02 MAR 2019 by ideonexus

 Consider the Longevity of the Knowledge You Consume

While most of us focus on consuming information that we won’t care about next month, let alone next year, Buffett focused on knowledge and companies that change very, very slowly or not at all. And because the information he was learning changed slowly he could compound his knowledge over time. And as Schroeder notes, Buffett has been in business for a long time, giving him incredible opportunities to create a cumulative base of knowledge. Expiring information is sexy but it’s not knowle...
Folksonomies: mind hacks
Folksonomies: mind hacks
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04 NOV 2018 by ideonexus

 Types of Information in Games

In The Interactive Book, designer and scholar Celia Pearce presents a different typology for understanding the ways games manifest information. She proposes four scenarios: · Information known to all players: In Chess, this would consist of the rules of the game, board layout, and piece movement parameters. · Information known to only one player: In Gin, this would be the cards in your hand. · Information known to the game only: In Gin, this would be unused cards in deck. In Space Invad...
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27 JUL 2018 by ideonexus

 The Progressive Effects of Education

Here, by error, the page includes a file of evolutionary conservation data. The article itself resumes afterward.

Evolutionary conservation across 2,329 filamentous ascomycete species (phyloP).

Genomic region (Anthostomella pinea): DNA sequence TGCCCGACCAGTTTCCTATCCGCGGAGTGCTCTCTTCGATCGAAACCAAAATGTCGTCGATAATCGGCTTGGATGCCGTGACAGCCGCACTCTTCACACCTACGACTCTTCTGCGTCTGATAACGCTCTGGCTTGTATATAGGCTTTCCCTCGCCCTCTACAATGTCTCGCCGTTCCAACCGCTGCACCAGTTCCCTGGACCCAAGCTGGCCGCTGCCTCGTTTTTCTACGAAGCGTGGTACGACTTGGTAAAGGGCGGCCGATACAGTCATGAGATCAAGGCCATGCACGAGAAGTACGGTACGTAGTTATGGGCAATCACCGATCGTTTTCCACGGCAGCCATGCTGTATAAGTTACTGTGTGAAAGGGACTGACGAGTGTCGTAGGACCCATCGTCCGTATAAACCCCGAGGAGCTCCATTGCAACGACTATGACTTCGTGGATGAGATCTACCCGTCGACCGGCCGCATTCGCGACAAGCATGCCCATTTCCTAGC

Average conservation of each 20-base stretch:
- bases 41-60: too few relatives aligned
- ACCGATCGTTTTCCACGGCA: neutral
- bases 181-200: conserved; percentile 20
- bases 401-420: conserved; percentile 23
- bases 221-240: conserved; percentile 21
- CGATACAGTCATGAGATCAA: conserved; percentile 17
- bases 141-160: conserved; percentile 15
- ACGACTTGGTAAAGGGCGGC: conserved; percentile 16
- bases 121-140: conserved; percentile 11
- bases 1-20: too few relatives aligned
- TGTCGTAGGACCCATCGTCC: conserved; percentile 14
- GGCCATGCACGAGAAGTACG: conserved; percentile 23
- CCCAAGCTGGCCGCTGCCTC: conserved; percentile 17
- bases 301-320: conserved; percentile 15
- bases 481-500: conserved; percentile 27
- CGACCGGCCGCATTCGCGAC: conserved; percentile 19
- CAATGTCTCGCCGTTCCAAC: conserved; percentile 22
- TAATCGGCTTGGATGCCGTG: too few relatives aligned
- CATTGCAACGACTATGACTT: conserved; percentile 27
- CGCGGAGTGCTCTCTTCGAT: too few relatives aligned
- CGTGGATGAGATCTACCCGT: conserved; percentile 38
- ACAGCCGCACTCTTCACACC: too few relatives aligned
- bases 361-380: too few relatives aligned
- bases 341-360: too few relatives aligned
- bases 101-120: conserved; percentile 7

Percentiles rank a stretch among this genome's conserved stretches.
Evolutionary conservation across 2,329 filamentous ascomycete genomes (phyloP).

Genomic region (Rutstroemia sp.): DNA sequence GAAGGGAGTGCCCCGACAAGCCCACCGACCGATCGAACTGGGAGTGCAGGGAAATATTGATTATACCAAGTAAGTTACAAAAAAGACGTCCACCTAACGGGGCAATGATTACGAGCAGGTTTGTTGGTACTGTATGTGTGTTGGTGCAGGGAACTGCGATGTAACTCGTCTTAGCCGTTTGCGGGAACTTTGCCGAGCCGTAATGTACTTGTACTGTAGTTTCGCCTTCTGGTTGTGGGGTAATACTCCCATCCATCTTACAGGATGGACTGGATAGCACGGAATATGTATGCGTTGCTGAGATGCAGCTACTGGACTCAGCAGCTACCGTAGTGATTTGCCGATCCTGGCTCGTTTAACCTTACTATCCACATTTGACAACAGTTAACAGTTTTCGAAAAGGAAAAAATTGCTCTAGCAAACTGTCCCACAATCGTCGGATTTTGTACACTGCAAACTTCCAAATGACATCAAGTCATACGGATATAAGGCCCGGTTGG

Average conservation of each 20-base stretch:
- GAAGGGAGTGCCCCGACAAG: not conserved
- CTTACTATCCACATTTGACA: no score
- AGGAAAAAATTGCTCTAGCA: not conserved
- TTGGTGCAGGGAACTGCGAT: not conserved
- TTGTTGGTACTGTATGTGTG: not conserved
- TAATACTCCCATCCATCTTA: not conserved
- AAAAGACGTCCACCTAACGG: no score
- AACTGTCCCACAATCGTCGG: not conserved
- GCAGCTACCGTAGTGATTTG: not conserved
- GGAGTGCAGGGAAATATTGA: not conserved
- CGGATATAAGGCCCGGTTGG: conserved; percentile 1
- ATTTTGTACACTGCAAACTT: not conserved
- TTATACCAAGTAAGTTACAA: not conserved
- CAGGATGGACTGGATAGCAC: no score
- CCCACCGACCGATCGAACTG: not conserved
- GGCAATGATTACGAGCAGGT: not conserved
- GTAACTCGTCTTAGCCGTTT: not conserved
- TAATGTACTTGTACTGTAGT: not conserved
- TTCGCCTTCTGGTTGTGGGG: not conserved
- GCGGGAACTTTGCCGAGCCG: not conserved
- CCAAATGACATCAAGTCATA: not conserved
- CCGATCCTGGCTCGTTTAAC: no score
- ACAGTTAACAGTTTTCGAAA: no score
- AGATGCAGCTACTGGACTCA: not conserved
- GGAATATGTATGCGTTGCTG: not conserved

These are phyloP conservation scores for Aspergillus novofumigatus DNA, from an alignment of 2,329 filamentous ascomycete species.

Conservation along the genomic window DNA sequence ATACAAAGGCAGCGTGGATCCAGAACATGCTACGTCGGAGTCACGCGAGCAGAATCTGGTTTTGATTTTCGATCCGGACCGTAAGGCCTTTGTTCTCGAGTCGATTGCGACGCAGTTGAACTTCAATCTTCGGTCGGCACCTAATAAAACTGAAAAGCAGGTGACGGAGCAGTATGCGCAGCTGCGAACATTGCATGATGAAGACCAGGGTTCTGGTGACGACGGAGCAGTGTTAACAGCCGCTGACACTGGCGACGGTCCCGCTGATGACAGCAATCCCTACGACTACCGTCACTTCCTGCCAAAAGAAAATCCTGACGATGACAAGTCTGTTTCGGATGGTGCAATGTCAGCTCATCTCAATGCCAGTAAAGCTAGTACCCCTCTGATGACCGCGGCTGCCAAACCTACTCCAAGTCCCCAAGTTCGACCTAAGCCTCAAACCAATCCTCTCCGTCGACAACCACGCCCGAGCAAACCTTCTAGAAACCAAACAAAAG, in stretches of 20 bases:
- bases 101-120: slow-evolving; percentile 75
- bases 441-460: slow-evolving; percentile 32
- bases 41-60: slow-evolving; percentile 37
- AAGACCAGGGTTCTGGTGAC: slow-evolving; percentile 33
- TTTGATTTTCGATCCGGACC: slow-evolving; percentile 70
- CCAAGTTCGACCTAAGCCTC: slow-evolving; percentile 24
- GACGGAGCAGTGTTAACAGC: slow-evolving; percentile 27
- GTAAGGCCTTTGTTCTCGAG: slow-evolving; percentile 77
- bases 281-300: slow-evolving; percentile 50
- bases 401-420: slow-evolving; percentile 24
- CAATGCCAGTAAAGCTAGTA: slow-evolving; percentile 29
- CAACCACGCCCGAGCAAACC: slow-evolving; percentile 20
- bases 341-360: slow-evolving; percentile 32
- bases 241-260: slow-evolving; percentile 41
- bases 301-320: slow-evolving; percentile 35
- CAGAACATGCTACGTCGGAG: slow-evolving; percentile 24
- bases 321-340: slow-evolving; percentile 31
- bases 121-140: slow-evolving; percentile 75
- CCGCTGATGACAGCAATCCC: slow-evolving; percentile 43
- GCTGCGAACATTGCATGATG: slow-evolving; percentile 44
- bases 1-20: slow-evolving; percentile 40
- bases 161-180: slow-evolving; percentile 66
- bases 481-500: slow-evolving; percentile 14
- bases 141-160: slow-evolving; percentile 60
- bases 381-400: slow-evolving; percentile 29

Homo sapiens, “knowing man,” is the species that uses information to resist the rot of entropy and the burdens of evolution. Humans everywhere acquire knowledge about their landscape, its flora and fauna, the tools and weapons that can subdue them, and the networks and norms that entangle them with kin, allies, and enemies. They accumulate and share that knowledge with the use of language, gesture, and face-to-face tutelage. [...] The mind-altering effects of education extend to every s...
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12 DEC 2017 by ideonexus

 Formalized Thinking is Non-Intuitive for Humans

Ancient scribes learned not merely to read and write, but also to use catalogues, dictionaries, calendars, forms and tables. They studied and internalised techniques of cataloguing, retrieving and processing information very di
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22 NOV 2017 by ideonexus

 Removing Prepositions in Defining Thought

Having turned my back on propositions, I thought, what am I going to do about this? The area where it really comes up is when you start looking at the contents of consciousness, which is my number one topic. I like to quote Maynard Keynes on this. He was once asked, “Do you think in words or pictures?” to which he responded, “I think in thoughts.” It was a wonderful answer, but also wonderfully uninformative. What the hell’s a thought then? How does it carry information? Is it like ...
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25 OCT 2017 by ideonexus

 CREW Method of Curation